Sunday, September 29, 2013

A new translation of "Being in love" (あいしてる)



あいしてるって どういうかんじ?
ならんですわって うっとりみつめ
あくびもくしゃみも すてきにみえて
ぺろっとなめたく なっちゃうかんじ

あいしてるって どういうかんじ?
みせびらかして やりたいけれど
だれにもさわって ほしくなくって
どこかへしまって おきたいかんじ

あいしてるって どういうかんじ?
いちばんだいじな ぷらもをあげて
つぎにだいじな きってもあげて
おまけにまんがも つけたいかんじ

Being in love

                Shuntaro Tanikawa (trans. by Naoko Ishikura)

What is it like to be in love?
It's like sitting side by side, looking into each other's eyes, entranced
Even yawning and sneezing seem enchanting
And feeling tempted to lick

What is it like to be in love?
You feel like showing it off
But you don't want anyone to touch it
And you want to put it away somewhere

What is it like to be in love?
It's like you want to give away your most precious plastic model 
And then give away your most precious postage stamp
And on top of that, you want to give away a comic book too


  1. Naoko, this is Chris from
    Thanks again for your comment on my translation of なくしもの. This is a lovely translation. I am so impressed that you are translating into English. Did you learn English from a very young age? Because your English is flawless.

    I posted my own translation on my blog, so please go check it out and see what you think. My translation of the last line of the first stanza is much different than yours, but I was deliberately trying to make my translation different to yours for comparative purposes. I hope you enjoy reading my version. :)

  2. Hi Chris! Thank you SO MUCH for your kind words. I didn't learn English from a very young age (I started when I was 11) but I've always loved and continued to enjoy studying the English language. Translating into English is something I've recently gotten into and I'm just a beginner, so there are TONS of mistakes!!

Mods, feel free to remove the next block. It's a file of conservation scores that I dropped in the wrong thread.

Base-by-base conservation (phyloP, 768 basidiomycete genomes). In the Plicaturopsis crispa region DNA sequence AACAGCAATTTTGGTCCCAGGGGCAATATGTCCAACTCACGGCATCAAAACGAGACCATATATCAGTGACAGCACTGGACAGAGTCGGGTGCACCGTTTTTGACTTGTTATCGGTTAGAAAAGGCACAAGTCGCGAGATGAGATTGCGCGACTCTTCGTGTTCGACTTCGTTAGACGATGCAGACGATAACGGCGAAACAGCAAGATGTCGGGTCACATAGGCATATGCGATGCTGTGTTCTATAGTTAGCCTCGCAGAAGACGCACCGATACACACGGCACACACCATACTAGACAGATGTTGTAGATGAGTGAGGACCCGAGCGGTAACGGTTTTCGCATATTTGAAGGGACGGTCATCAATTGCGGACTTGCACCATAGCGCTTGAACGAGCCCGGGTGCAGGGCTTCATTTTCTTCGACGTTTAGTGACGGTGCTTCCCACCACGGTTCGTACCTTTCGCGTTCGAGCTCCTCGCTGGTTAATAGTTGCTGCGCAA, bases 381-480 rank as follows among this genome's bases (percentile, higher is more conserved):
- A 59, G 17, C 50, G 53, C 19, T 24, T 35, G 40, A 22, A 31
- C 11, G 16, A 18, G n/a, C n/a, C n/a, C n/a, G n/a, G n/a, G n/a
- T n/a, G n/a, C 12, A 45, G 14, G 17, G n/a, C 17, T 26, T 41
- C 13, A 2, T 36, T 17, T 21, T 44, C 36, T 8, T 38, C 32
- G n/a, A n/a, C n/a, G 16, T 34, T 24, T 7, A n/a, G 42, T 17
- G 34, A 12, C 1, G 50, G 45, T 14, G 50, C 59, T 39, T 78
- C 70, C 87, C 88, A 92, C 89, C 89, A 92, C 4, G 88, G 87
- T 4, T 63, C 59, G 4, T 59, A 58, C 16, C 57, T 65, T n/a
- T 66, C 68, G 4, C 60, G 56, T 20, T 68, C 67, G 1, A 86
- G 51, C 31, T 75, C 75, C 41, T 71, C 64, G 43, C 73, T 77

I read your translation and I love it!! It's very rhythmic and I think you successfully transferred the playful tone of this poem, which is what I failed at. And I liked how you translated the infamous sentence, "ぺろっとなめたくなっちゃうかんじ" too.

    My habit (and could be my problem) is that I tend to be too obedient to the original text. I just don't like to add anything from my imagination. It's one of the characteristics of my translations, but being obedient certainly limits the room for creativity. But should translators be creative? That's something I haven't figured out just yet.

    Thank you so much for taking your time to do this for me! I truly appreciate it. I'm looking forward to exchanging more thoughts on literary translations in the future!

    1. Naoko, thank you so much for your kind words. I'm very happy you liked my translation.

      The question of "should translators be creative?" is a very important one. And my answer is yes. I believe you have to be creative in translation because, no matter what, there are always things that just don't translate directly into the second language. And of course there are certain not-strictly-linguistic characteristics like tone which are just as important (if not more) as the meaning of individual words. If you translate everything faithfully but the tone of the poem is lost completely, can you really say you have succeeded? Especially with poetry, I think there are things that are more important than individual words. The emotions conveyed are vital, and those emotions are inextricably tied with the tone. Sometimes you can't help but choose a different turn of phrase to use in the language you are translating into.

      Of course, this is just my opinion. And of course, as much as possible you should try to be faithful to the original words. I look forward to chatting more with you. Feel free to email me any time.

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